Seven Days of Rememberance: Day 6

050831-N-8154G-115 New Orleans, La. (Aug 31, 2005) Ð Aerial view from a U.S. Navy helicopter assigned to Helicopter Sea Combat Squadron Two Eight (HSC-28), showing the rising flood waters threatening the entire downtown New Orleans city center, including the famed New Orleans Saints Super Dome. Tens of thousands of displaced citizens sought shelter at the dome, before, during and after Hurricane Katrina, but have been forced to evacuate as flood waters continue to rise throughout the area. HSC-28 flies the MH-60S Seahawk variant, based out of Norfolk, Va., and is embarked aboard the amphibious assault ship USS Bataan (LHD 5) participating in humanitarian assistance operations led by the Department of Defense, in conjunction with the Federal Emergency Management Agency (FEMA). Bataan has been tasked to be the Maritime Disaster Relief Coordinator for the NavyÕs role in the relief efforts. U.S. Navy photo by Photographer's Mate Airman Jeremy L. Grisham (RELEASED)
050831-N-8154G-115
New Orleans, La. (Aug 31, 2005) Ð Aerial view from a U.S. Navy helicopter assigned to Helicopter Sea Combat Squadron Two Eight (HSC-28), showing the rising flood waters threatening the entire downtown New Orleans city center, including the famed New Orleans Saints Super Dome. Tens of thousands of displaced citizens sought shelter at the dome, before, during and after Hurricane Katrina, but have been forced to evacuate as flood waters continue to rise throughout the area. HSC-28 flies the MH-60S Seahawk variant, based out of Norfolk, Va., and is embarked aboard the amphibious assault ship USS Bataan (LHD 5) participating in humanitarian assistance operations led by the Department of Defense, in conjunction with the Federal Emergency Management Agency (FEMA). Bataan has been tasked to be the Maritime Disaster Relief Coordinator for the NavyÕs role in the relief efforts. U.S. Navy photo by Photographer’s Mate Airman Jeremy L. Grisham (RELEASED)

In rememberance of lives lost and lives forever changed due to the Federal levee breach in New Orleans after Hurricane Katrina in 2005. I’ll be posting poems and short essays I’ve written over the past 10 years through August 29.

Never Forget.

*****

Washed Away

Every time I smell that scent

it brings back those long summer

days – and the winter ones too –

when we all sat outside together

smoking and talking, laughing at

your stories, you were always

the funny one quick with a joke

and a smile, the glint of devilment in

your soft brown eyes, you beguiled

us all with your charming Cajun ways

talking about growing up on the bayou,

riding bikes in the cane fields where

you claimed you once saw a Big Foot

and about how the older boys chased

you and hit you with brooms

at Courir de Mardi Gras.

But then The Big One came and washed

us all away to Memphis, Dallas, Asheville

and even all the way to New York,

scattered from our ribbon cane murmurs

and confidences, our laughter and

complacence. Washed away, never

to return the same again.

2013

Seven Days of Rememberance: Day 5

Tcoupitoulas St, New Orleans, 2008
Tcoupitoulas St, New Orleans, 2008

In rememberance of lives lost and lives forever changed due to the Federal levee breach in New Orleans after Hurricane Katrina in 2005. I’ll be posting poems and short essays I’ve written over the past 10 years through August 29.

Never forget.

*****

Survivors August

It’s August in New Orleans and autumn seems as far away as Australia. Forget the dogs, these are the cat days of summer at my house. The yard cats lie around making barely a bump in the languid landscape. They watch as I perform my gardening snips and sweeps with eyes both exhausted and persnickity as though I alone were responsible for their unwelcome malaise.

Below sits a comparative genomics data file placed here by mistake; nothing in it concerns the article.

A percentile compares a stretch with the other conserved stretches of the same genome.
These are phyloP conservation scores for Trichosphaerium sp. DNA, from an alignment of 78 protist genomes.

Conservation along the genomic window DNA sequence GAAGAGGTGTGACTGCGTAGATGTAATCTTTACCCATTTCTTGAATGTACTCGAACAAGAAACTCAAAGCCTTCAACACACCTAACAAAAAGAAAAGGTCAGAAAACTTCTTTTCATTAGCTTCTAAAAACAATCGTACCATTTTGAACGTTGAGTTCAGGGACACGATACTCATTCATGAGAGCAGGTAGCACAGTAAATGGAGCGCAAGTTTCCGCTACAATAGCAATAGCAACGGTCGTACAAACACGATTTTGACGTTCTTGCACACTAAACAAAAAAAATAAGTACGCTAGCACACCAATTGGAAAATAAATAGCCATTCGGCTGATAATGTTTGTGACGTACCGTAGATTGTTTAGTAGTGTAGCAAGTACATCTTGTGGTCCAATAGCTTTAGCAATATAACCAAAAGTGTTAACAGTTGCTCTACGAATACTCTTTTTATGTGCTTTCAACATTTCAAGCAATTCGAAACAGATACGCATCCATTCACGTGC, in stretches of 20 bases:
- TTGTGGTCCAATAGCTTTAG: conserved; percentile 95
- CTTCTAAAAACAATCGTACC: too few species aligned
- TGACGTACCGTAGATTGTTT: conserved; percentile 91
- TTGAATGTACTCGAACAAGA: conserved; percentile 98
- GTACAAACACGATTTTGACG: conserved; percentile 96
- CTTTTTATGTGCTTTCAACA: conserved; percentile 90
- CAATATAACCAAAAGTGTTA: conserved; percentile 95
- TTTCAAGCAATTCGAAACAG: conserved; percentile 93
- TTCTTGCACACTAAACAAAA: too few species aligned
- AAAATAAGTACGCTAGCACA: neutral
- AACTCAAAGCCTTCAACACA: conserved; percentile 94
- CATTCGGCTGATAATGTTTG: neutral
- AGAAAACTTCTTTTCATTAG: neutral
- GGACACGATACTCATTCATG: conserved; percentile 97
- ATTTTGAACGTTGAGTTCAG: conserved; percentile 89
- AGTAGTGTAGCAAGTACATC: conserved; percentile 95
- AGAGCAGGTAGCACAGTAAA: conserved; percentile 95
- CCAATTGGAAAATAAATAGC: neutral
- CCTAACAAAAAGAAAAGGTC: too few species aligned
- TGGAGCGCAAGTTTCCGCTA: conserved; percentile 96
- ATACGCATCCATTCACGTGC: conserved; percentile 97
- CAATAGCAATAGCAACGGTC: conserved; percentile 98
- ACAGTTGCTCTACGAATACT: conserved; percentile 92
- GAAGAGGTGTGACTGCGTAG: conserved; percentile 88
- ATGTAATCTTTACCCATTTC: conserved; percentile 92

August and September are the months I dread the most. They’re the hottest and most humid months in a city that’s often hot and humid and they are the most likely months to host hurricanes, with September 10 being the peak of the season. Although we New Orleanians bitch and moan about the humidity and heat we are a stalwart clan so we slog through these wretched months the only way we know how: dancin’, drinkin’ and singin’. We go to Satchmo Fest early to get seats under the tents and the oaks and settle in for an afternoon of lawn chair bump-and-grind while keeping a firm grasp on our Abita’s. We run, walk and stagger through The Red Dress Run employing veteran strategies for making it all the way to the end without heat stroke. We reel in the best live music in the world at The Maple Leaf and Tipitina’s, stepping out to catch a cool river breeze when bodies get too sweaty and the air too electric.

In these ways, and others, we mark off the days of August and occupy ourselves so as not to dwell too long on the date that sends prickles up our spines. For those of us living in New Orleans in 2005, memories of a rushed and nerve-wracking evacuation followed by anxiety ridden weeks of an enforced exile loom larger each day that brings us closer to the 29th day. Thoughts of the fetid flood waters that drowned our city and took the lives of our loved ones and neighbors come at unexpected moments throughout the year while shopping at Rouses or on Magazine Street or as we sit in our courtyards and on our porches watching the sun set over the city we love so much. The memories come hard and fast during August and they still make the heart pound and the ears ring.

Our collective experience of the hours before and the months after the levees broke bind us together in a unique way that only a catastrophic event can do. We may have returned to a certain complacency about some things in the nine years since Katrina but we will never forget the price that was paid nor lose the bond that was formed in the aftermath.

2014

Seven Days of Rememberance: Day 4

Hollygrove, New Orleans, 2010
Hollygrove, New Orleans, 2010

Photo by Geovanni Velasquez for NOLAFemmes

In rememberance of lives lost and lives forever changed due to the Federal levee breach in New Orleans after Hurricane Katrina in 2005. I’ll be posting poems and short essays I’ve written over the past 10 years through August 29.

Never forget.

Sorrows and Secrets

The sky hangs low bloated

with water waiting to fall.

It hovers like ambiguity.

The river parts it’s waves as crow’s

wings part the air, accepting sorrows

and secrets nestled sweetly

in its belly, lifted from the shoulders

of the disheartened who spill

uncertainty into her accepting oblivion.

Gulls glide overhead riding currents

from peregrine places, they appear

as check marks in sharp relief slicing

holes in the clouds offering escape

to weary travelers leaving

their entire world behind.

Seven Days of Rememberance: Day 3

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Gentilly, New Orleans, November 2005